PORT SUSAN — The Stillaguamish Indian Tribe has spent $70,000 over the past five years to locate and remove more than 400 crab pots that have been abandoned on the seabed of Port Susan.
There are still about 100 crab pots left. Many are buried in sediment or too tangled to be easily raised.
“They not only kill crabs, but also fish and other species,” said Jen Sevigny, a wildlife biologist for the tribe. “It damages bottom habitat like eel grass beds.”
Fishermen leave the pots behind when they inadvertently drop them too deep into the water. Boats skimming the surface of the water often slice a pot’s line, letting it fall to the sea floor. In other areas, ferries drag pots left in their paths to ports miles away.
Sevigny and other biologists know the abandoned pots are a problem, but how much of a problem isn’t clear. Over the next year, the tribe will conduct a crab mortality study in an effort to fill in that data gap.
Last month, tribal crews dropped 12 crabbing pots into the port — six pots at 30 feet and six pots at 60 feet.
“We’re deploying pots as if they were abandoned,” Sevigny said.
Every week for the next year, divers will check the pots to determine how quickly crabs are caught. After a year, the tribe will have a good idea of how many crabs are caught in abandoned pots, how long they survive before dying, and how long abandoned pots continue to attract fresh catches. The data will be turned over to the University of Washington, which will create an economic model and determine the value of the loss to the crabbing industry.
The Stillaguamish tribe, which is funding the study, said cleaning up the crab pots helps the ecosystem and native fisheries.
While the tribe conducts the study, the Northwest Straits Commission will conduct its own research in Clallam County. Together, the data sets will offer fresh insight into how quickly abandoned pots accumulate, and exactly how many crabs die in them.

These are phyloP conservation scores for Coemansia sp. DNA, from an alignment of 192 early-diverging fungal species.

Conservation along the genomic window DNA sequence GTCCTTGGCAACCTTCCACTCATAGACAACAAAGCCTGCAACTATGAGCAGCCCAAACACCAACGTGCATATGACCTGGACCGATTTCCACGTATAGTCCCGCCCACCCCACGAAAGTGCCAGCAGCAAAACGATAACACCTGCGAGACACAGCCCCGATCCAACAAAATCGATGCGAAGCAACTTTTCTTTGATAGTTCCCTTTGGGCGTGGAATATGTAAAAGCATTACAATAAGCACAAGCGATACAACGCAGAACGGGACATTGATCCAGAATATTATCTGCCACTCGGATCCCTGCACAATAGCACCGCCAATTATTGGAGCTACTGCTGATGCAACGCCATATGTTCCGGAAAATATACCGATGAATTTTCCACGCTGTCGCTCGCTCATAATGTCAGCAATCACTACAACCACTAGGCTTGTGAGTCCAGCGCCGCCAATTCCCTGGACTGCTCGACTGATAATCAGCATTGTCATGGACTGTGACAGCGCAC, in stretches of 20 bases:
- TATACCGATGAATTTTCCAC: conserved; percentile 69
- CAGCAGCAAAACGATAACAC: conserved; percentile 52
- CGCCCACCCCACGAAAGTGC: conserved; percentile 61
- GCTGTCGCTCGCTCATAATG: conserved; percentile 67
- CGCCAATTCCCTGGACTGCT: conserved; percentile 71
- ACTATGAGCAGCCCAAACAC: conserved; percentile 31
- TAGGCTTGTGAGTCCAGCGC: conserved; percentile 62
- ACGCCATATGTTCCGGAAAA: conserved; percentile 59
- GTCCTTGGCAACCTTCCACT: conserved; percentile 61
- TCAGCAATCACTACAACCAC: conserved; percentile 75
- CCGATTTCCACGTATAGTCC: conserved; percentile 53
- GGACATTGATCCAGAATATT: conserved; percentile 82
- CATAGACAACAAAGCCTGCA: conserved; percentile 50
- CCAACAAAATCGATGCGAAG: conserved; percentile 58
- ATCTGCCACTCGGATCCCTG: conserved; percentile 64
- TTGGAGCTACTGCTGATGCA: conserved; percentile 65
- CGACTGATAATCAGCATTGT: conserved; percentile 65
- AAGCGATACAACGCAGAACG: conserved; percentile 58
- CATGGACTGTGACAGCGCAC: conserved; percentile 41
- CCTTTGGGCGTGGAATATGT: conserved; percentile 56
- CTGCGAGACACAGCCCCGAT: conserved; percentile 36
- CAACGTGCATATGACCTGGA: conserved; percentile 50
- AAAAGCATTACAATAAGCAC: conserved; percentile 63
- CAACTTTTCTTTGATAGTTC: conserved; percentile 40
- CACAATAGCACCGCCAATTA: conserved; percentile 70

The data will help the Stillaguamish tribe get grants and other funding to continue clearing out abandoned pots and to educate fishermen on how to catch crabs responsibly.
Stillaguamish tribal employees found 145 crabs in the 12 purposely abandoned pots during the first seven days of the study, Sevigny said.
That number doesn’t surprise her.
The Northwest Straits Commission estimates up to 20,000 derelict crab pots have accumulated in Puget Sound waters over the last three to five years.
The commission estimates that more than a third of those pots, though abandoned, continue to actively catch crabs and fish for several months to a year. Each pot has the potential to catch between 10 and 75 crabs a year. The commission says the pots could have killed between 50,000 and half a million crabs.
Recreational crab pots may cost as little as $20. Larger, commercial-quality pots for catching Dungeness crab cost between $100 and $150, including line and buoy, said Flo Fanning, office manager for Dungeness Gear Works Inc. in Everett. Commercial Dungeness crab fishermen often use 200 or more pots at a time. It’s not unusual for them to lose three pots a year, she said.
Dungeness crabs are thriving in the Puget Sound, said Ginny Broadhurst, director of the Northwest Straits Commission.
That means more fishermen are setting traps all over the region, even in the path of state ferries. The ferries can snag the pot lines and drag them to ports, Broadhurst said. The commission found about 300 pots in a small area near one ferry dock at Lopez Island in the San Juans, she said.
Crab pots have been lost as long as fishermen have been using them, Broadhurst said.
“You can buy the pots at any of the big sporting goods stores, so the loss of the pots isn’t being felt by one manufacturer in particular,” she said.
To commercial fishermen, who sell Dungeness crabs for about $3.35 each, the economic loss caused by abandoned pots throughout the region could be as high as $1.8 million each year, according to the commission. The estimated annual crab harvest value is about $2.3 million.
It costs about $193 to remove each abandoned pot.
The Stillaguamish Indian Tribe owns land near Arlington, inland from the coastline, but the damage caused by those derelict crabbing pots reverberates throughout the region, Stillaguamish Tribal Chairman Shawn Yanity said.
“Everything that goes on out in the salt water and in the mouth of the river is going to have an effect on our watershed,” Stillaguamish tribal Chairman Shawn Yanity said.
Abandoned fishing nets are as much a cause for concern as abandoned pots. According to the Northwest Straits Commission, one net known to have been abandoned for just one week trapped a seal, 68 crabs, 30 dogfish sharks, and more than 200 other fish, including endangered chinook salmon.
The Stillaguamish tribe has been working since 2003 to locate and remove thousands of pots and nets that litter the sea floor.
Reporter Krista J. Kapralos: 425-339-3422 or email@example.com.